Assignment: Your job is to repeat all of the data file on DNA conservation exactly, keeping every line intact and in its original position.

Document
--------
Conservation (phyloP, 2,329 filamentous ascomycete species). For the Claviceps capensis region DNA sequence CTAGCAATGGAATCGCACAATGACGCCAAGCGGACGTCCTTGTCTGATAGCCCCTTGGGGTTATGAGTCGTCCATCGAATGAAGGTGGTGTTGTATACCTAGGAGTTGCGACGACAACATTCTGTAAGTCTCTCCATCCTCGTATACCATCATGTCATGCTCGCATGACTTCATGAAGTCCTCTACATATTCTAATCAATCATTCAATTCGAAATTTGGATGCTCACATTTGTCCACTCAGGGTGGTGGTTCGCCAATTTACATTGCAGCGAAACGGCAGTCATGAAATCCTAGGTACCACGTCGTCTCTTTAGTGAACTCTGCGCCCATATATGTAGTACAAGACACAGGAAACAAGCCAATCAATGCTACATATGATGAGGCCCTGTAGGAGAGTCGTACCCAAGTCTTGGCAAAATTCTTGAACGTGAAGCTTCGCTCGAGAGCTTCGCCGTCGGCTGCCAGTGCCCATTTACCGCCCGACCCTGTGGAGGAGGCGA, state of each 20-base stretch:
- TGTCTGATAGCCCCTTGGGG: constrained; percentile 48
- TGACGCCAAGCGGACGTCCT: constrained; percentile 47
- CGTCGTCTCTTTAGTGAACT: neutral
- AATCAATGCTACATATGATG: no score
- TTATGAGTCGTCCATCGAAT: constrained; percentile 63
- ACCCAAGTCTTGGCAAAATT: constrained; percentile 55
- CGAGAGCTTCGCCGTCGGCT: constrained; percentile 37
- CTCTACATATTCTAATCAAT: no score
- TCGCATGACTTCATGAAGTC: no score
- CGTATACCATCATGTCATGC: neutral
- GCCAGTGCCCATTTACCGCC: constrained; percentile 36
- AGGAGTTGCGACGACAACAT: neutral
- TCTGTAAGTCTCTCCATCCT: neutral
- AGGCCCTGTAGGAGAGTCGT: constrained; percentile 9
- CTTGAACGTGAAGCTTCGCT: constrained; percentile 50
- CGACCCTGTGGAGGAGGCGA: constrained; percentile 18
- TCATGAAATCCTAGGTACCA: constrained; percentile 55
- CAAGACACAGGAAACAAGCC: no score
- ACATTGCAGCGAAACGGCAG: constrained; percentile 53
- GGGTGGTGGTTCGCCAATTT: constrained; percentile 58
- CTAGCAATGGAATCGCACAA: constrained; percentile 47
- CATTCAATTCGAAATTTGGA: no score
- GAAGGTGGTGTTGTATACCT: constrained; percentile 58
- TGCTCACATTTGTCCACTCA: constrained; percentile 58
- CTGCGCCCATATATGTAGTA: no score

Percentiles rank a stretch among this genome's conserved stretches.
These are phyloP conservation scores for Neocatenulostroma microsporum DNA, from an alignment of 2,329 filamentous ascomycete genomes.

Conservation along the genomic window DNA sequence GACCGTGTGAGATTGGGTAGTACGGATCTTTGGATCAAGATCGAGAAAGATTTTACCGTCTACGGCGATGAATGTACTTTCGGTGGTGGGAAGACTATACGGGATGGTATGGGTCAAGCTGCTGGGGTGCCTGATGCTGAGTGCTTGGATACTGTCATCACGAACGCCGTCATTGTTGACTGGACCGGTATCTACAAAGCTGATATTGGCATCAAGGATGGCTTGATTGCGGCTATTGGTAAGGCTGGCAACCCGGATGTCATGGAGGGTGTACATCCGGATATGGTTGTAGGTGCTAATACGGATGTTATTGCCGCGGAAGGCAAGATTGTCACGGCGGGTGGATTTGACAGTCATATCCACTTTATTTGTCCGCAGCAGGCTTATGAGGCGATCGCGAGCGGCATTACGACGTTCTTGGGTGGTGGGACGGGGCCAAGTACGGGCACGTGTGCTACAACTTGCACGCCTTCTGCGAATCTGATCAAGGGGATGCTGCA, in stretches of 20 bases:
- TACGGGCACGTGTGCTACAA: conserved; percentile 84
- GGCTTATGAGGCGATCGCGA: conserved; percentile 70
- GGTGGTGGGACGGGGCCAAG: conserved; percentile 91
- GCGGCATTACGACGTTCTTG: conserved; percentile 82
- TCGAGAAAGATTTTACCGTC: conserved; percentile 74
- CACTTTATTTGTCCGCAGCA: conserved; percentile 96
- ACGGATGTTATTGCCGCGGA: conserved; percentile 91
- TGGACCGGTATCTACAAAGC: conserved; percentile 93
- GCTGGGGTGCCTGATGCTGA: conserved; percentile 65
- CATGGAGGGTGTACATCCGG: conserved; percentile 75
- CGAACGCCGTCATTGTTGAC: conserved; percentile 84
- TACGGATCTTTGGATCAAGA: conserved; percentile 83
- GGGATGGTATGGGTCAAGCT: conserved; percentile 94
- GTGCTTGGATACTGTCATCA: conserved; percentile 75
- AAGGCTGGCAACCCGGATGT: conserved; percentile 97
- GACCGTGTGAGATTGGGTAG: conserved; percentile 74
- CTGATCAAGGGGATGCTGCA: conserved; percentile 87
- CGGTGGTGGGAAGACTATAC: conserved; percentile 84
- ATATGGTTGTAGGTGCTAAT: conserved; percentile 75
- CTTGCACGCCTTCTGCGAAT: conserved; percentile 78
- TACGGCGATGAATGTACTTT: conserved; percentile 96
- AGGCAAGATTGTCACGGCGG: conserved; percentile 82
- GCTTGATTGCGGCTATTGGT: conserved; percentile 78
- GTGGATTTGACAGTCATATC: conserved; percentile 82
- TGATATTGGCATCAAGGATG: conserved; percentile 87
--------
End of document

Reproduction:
Conservation (phyloP, 2,329 filamentous ascomycete species). For the Claviceps capensis region DNA sequence CTAGCAATGGAATCGCACAATGACGCCAAGCGGACGTCCTTGTCTGATAGCCCCTTGGGGTTATGAGTCGTCCATCGAATGAAGGTGGTGTTGTATACCTAGGAGTTGCGACGACAACATTCTGTAAGTCTCTCCATCCTCGTATACCATCATGTCATGCTCGCATGACTTCATGAAGTCCTCTACATATTCTAATCAATCATTCAATTCGAAATTTGGATGCTCACATTTGTCCACTCAGGGTGGTGGTTCGCCAATTTACATTGCAGCGAAACGGCAGTCATGAAATCCTAGGTACCACGTCGTCTCTTTAGTGAACTCTGCGCCCATATATGTAGTACAAGACACAGGAAACAAGCCAATCAATGCTACATATGATGAGGCCCTGTAGGAGAGTCGTACCCAAGTCTTGGCAAAATTCTTGAACGTGAAGCTTCGCTCGAGAGCTTCGCCGTCGGCTGCCAGTGCCCATTTACCGCCCGACCCTGTGGAGGAGGCGA, state of each 20-base stretch:
- TGTCTGATAGCCCCTTGGGG: constrained; percentile 48
- TGACGCCAAGCGGACGTCCT: constrained; percentile 47
- CGTCGTCTCTTTAGTGAACT: neutral
- AATCAATGCTACATATGATG: no score
- TTATGAGTCGTCCATCGAAT: constrained; percentile 63
- ACCCAAGTCTTGGCAAAATT: constrained; percentile 55
- CGAGAGCTTCGCCGTCGGCT: constrained; percentile 37
- CTCTACATATTCTAATCAAT: no score
- TCGCATGACTTCATGAAGTC: no score
- CGTATACCATCATGTCATGC: neutral
- GCCAGTGCCCATTTACCGCC: constrained; percentile 36
- AGGAGTTGCGACGACAACAT: neutral
- TCTGTAAGTCTCTCCATCCT: neutral
- AGGCCCTGTAGGAGAGTCGT: constrained; percentile 9
- CTTGAACGTGAAGCTTCGCT: constrained; percentile 50
- CGACCCTGTGGAGGAGGCGA: constrained; percentile 18
- TCATGAAATCCTAGGTACCA: constrained; percentile 55
- CAAGACACAGGAAACAAGCC: no score
- ACATTGCAGCGAAACGGCAG: constrained; percentile 53
- GGGTGGTGGTTCGCCAATTT: constrained; percentile 58
- CTAGCAATGGAATCGCACAA: constrained; percentile 47
- CATTCAATTCGAAATTTGGA: no score
- GAAGGTGGTGTTGTATACCT: constrained; percentile 58
- TGCTCACATTTGTCCACTCA: constrained; percentile 58
- CTGCGCCCATATATGTAGTA: no score

Percentiles rank a stretch among this genome's conserved stretches.
These are phyloP conservation scores for Neocatenulostroma microsporum DNA, from an alignment of 2,329 filamentous ascomycete genomes.

Conservation along the genomic window DNA sequence GACCGTGTGAGATTGGGTAGTACGGATCTTTGGATCAAGATCGAGAAAGATTTTACCGTCTACGGCGATGAATGTACTTTCGGTGGTGGGAAGACTATACGGGATGGTATGGGTCAAGCTGCTGGGGTGCCTGATGCTGAGTGCTTGGATACTGTCATCACGAACGCCGTCATTGTTGACTGGACCGGTATCTACAAAGCTGATATTGGCATCAAGGATGGCTTGATTGCGGCTATTGGTAAGGCTGGCAACCCGGATGTCATGGAGGGTGTACATCCGGATATGGTTGTAGGTGCTAATACGGATGTTATTGCCGCGGAAGGCAAGATTGTCACGGCGGGTGGATTTGACAGTCATATCCACTTTATTTGTCCGCAGCAGGCTTATGAGGCGATCGCGAGCGGCATTACGACGTTCTTGGGTGGTGGGACGGGGCCAAGTACGGGCACGTGTGCTACAACTTGCACGCCTTCTGCGAATCTGATCAAGGGGATGCTGCA, in stretches of 20 bases:
- TACGGGCACGTGTGCTACAA: conserved; percentile 84
- GGCTTATGAGGCGATCGCGA: conserved; percentile 70
- GGTGGTGGGACGGGGCCAAG: conserved; percentile 91
- GCGGCATTACGACGTTCTTG: conserved; percentile 82
- TCGAGAAAGATTTTACCGTC: conserved; percentile 74
- CACTTTATTTGTCCGCAGCA: conserved; percentile 96
- ACGGATGTTATTGCCGCGGA: conserved; percentile 91
- TGGACCGGTATCTACAAAGC: conserved; percentile 93
- GCTGGGGTGCCTGATGCTGA: conserved; percentile 65
- CATGGAGGGTGTACATCCGG: conserved; percentile 75
- CGAACGCCGTCATTGTTGAC: conserved; percentile 84
- TACGGATCTTTGGATCAAGA: conserved; percentile 83
- GGGATGGTATGGGTCAAGCT: conserved; percentile 94
- GTGCTTGGATACTGTCATCA: conserved; percentile 75
- AAGGCTGGCAACCCGGATGT: conserved; percentile 97
- GACCGTGTGAGATTGGGTAG: conserved; percentile 74
- CTGATCAAGGGGATGCTGCA: conserved; percentile 87
- CGGTGGTGGGAAGACTATAC: conserved; percentile 84
- ATATGGTTGTAGGTGCTAAT: conserved; percentile 75
- CTTGCACGCCTTCTGCGAAT: conserved; percentile 78
- TACGGCGATGAATGTACTTT: conserved; percentile 96
- AGGCAAGATTGTCACGGCGG: conserved; percentile 82
- GCTTGATTGCGGCTATTGGT: conserved; percentile 78
- GTGGATTTGACAGTCATATC: conserved; percentile 82
- TGATATTGGCATCAAGGATG: conserved; percentile 87